The buzz on the first day of classes isn’t reserved for students alone. We caught up with faculty from across the university who shared their excitement about the start of the new academic year.
Carlene Hempel, teaching professor of journalism, College of Arts, Media and Design
There’s nothing like the energy on campus as classes start in September. Even the beginning of the spring semester can’t compare to what this feels like. It’s as if everything is buzzing, almost electric. And I love reconnecting with students I haven’t seen for months.
It’s also invigorating to see the faculty members from my department again. Most of them have been up to extraordinary things over their summer break. We always have a faculty retreat as classes begin in September and I love to hear about their projects, their triumphs, and even, sometimes, their tribulations that have happened since we last saw each other in April.
Our faculty in the School of Journalism has been together for many years, and we have grown to really know each other and each other’s families. It’s a gift to be among them and I reconnect with that gratitude when I see them again in September.
In terms of classes, I have a policy of never handing out a syllabus on the first day because I want to spend that time quizzing each of my students about who they are, where they come from, what they’ve done for classes and co-op, and what their hopes are for the future of their program. It all contributes to creating a fabric of experience with them, and incorporating that into who we are as a unit.
Auroop Ganguly, professor of civil and environmental engineering, College of Engineering
What is particularly exciting is the new students I will meet and the intriguing ideas and set of questions each of them will almost invariably bring to the table. We try to remember all our students, but there are almost always one or two students from each class who we remember for a long time, and who end up teaching us at least as much as we can ever hope to teach them.
For me, each new academic year brings a hard reset after what almost always turns out to be an exhausting albeit exhilarating summer. I run a Dialogue of Civilizations program where we travel halfway around the world. Research really picks up pace in the summer as well, as do national and international collaborations. We have a lot of travel. It is a different world for us in the summer, and the primary tradition I have at the beginning of the academic year is to re-orient my mind to the routine—relatively speaking, at least—of the teaching semesters.
Shan Mohammed, clinical associate professor and interim chair of the Department of Health Sciences, Bouvé College of Health Sciences; faculty-in-residence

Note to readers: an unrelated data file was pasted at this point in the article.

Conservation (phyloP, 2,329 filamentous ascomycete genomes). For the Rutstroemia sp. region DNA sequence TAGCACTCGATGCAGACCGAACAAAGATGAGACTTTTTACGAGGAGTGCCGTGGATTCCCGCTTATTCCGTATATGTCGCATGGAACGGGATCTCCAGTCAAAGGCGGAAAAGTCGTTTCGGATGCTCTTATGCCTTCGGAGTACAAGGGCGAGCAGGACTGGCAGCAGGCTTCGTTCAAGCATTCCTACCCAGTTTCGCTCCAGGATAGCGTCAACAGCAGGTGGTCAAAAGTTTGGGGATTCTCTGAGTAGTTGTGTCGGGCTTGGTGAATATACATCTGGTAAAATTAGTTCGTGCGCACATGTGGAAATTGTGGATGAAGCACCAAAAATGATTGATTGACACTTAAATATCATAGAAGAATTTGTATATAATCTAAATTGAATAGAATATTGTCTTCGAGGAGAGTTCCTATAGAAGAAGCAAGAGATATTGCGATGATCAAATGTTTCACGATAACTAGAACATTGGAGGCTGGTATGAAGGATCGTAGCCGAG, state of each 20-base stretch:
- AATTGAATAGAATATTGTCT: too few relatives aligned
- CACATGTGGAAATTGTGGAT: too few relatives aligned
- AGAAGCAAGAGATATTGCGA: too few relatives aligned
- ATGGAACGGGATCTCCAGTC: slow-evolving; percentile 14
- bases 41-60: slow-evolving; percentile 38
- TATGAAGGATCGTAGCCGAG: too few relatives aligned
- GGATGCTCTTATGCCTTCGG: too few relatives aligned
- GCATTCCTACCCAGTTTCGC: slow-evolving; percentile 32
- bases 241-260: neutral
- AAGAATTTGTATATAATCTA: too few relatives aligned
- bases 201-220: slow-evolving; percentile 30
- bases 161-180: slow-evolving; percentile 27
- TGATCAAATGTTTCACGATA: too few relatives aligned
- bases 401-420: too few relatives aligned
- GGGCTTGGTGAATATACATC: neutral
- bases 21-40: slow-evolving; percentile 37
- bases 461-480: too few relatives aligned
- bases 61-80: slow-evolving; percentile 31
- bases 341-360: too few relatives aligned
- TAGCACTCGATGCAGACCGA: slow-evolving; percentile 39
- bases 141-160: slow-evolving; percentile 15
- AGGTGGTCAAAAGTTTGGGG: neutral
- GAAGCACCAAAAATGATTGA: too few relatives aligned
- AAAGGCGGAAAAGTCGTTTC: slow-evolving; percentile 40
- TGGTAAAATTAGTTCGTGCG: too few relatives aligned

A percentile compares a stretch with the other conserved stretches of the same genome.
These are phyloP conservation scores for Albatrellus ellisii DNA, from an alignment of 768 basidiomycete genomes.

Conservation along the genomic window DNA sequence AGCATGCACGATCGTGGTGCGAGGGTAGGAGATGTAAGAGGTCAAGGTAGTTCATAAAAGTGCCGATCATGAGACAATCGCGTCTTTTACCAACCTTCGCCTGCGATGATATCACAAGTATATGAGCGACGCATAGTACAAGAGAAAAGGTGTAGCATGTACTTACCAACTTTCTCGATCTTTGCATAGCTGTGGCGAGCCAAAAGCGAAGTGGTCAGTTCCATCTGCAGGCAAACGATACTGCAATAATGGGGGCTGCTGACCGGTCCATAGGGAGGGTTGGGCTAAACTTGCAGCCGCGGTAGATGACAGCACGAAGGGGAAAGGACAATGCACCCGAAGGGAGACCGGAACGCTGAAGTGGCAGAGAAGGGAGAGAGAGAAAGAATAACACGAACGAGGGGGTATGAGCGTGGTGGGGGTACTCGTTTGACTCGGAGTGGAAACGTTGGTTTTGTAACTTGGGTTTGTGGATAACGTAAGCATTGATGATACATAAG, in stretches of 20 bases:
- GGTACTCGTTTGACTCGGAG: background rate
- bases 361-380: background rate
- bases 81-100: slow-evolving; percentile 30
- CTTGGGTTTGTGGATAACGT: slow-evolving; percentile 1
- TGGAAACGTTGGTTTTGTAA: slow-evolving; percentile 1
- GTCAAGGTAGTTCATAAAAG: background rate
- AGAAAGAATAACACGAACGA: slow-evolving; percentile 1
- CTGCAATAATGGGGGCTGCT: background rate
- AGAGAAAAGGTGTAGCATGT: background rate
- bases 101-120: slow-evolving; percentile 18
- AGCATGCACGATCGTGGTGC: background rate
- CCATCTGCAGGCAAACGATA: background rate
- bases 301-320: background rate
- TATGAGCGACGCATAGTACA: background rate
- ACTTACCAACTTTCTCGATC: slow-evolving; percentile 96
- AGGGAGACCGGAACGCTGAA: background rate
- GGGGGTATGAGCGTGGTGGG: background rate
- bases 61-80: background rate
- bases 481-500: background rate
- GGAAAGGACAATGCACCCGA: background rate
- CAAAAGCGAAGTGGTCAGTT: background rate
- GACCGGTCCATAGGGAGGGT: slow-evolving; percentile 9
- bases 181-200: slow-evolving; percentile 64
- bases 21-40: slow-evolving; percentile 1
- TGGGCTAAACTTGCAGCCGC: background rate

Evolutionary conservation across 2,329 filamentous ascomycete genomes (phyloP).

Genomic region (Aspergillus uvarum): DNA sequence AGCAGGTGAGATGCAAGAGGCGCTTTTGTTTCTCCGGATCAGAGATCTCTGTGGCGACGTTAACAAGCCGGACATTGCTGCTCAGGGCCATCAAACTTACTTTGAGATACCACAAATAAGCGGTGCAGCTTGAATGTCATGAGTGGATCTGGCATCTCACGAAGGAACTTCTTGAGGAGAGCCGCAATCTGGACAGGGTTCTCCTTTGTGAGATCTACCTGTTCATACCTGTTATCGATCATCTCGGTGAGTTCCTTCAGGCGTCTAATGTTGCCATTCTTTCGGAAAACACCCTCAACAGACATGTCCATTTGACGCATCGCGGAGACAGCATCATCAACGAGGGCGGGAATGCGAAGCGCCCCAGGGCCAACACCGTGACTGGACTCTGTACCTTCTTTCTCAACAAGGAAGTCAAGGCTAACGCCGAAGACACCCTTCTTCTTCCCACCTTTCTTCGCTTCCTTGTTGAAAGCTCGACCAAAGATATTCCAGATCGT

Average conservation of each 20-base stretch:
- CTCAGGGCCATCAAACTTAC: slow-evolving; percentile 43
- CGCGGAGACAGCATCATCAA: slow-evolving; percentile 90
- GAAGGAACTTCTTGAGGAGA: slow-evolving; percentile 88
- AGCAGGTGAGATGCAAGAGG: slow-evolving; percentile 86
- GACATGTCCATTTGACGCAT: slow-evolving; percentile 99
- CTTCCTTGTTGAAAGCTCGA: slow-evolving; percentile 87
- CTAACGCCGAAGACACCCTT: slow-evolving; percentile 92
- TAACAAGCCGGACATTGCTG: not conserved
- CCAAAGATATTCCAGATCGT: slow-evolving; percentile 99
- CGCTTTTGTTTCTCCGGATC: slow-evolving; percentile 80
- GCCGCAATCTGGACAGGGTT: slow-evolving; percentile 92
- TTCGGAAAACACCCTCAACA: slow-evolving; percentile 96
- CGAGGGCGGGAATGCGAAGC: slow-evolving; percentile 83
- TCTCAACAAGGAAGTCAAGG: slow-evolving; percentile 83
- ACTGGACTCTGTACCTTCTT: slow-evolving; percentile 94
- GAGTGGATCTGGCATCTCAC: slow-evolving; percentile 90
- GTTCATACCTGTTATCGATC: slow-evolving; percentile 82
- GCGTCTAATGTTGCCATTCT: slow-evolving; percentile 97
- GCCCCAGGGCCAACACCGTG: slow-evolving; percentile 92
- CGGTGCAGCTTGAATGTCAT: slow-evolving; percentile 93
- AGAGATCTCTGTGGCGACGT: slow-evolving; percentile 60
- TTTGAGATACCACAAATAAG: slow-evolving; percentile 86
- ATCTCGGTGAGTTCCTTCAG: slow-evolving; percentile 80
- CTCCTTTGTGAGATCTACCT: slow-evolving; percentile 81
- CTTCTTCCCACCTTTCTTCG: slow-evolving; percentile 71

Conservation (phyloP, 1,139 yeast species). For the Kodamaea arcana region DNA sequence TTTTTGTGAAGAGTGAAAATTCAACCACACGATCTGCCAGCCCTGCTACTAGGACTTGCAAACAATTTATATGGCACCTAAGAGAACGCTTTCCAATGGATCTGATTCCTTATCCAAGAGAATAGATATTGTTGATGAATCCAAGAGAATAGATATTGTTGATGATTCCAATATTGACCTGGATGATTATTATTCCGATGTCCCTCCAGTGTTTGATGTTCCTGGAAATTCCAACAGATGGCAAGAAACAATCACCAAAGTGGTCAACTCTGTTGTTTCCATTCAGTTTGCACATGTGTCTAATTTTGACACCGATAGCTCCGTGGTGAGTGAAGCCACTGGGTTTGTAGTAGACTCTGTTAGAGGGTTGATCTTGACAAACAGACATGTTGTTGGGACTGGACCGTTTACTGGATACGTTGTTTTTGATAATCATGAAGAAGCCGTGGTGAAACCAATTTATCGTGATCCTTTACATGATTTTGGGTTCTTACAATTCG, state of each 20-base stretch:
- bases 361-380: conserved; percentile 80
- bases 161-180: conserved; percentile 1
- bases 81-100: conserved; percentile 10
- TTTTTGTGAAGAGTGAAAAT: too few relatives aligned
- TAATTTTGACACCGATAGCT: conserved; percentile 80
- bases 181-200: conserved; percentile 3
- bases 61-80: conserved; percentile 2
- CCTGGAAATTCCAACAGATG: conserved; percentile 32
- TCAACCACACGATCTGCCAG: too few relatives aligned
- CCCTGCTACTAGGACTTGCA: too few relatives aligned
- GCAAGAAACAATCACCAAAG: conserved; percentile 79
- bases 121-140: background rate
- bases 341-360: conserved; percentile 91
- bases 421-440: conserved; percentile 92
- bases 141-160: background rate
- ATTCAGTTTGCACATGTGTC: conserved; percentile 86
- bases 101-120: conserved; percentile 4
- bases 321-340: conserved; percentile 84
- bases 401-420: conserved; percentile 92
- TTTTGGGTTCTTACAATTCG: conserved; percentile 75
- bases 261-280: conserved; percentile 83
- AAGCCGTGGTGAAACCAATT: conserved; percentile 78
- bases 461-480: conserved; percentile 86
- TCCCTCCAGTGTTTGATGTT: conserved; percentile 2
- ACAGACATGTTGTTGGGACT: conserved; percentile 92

I really enjoy meeting new students and discussing how their coursework can help them in their pursuit of a life of deep personal and professional purpose.
As faculty-in-residence I’ve had the opportunity for three years to meet students and their family members as they settle into their rooms during move-in. There is a full range of emotion at the start of the year, but I so appreciate the pride and joy families and students take in being a part of the Northeastern community. This re-energizes me every time to be the best faculty member I can be.
Alan Mislove, associate professor and associate dean and director of undergraduate programs, College of Computer and Information Science
I love meeting all of the new students on the first day. Lately, I’ve been teaching the introductory programming course in CCIS, meaning a large number of my students are new to the university—and for many, this is their first college class, ever. In CCIS, we’ve been lucky to have a large number of students enroll in this class who are not CCIS majors, and I love having their different perspectives and backgrounds in my class.
Facetiously, my primary tradition each year is delinquently preparing for class. On a more serious note, I also make an attempt to memorize some of the students’ names from the online photo grid, as it’s fun to surprise some of the students.
Waleed Meleis, associate professor and associate chair of Electrical and Computer Engineering, College of Engineering
It’s exciting to see new students coming to campus with their families, with their entire college educations in front of them. We wonder what new directions their lives will take based on their experiences here.
Northeastern is such an exciting and vibrant place. I wonder how they will be able to select from the seemingly infinite number of opportunities available to them.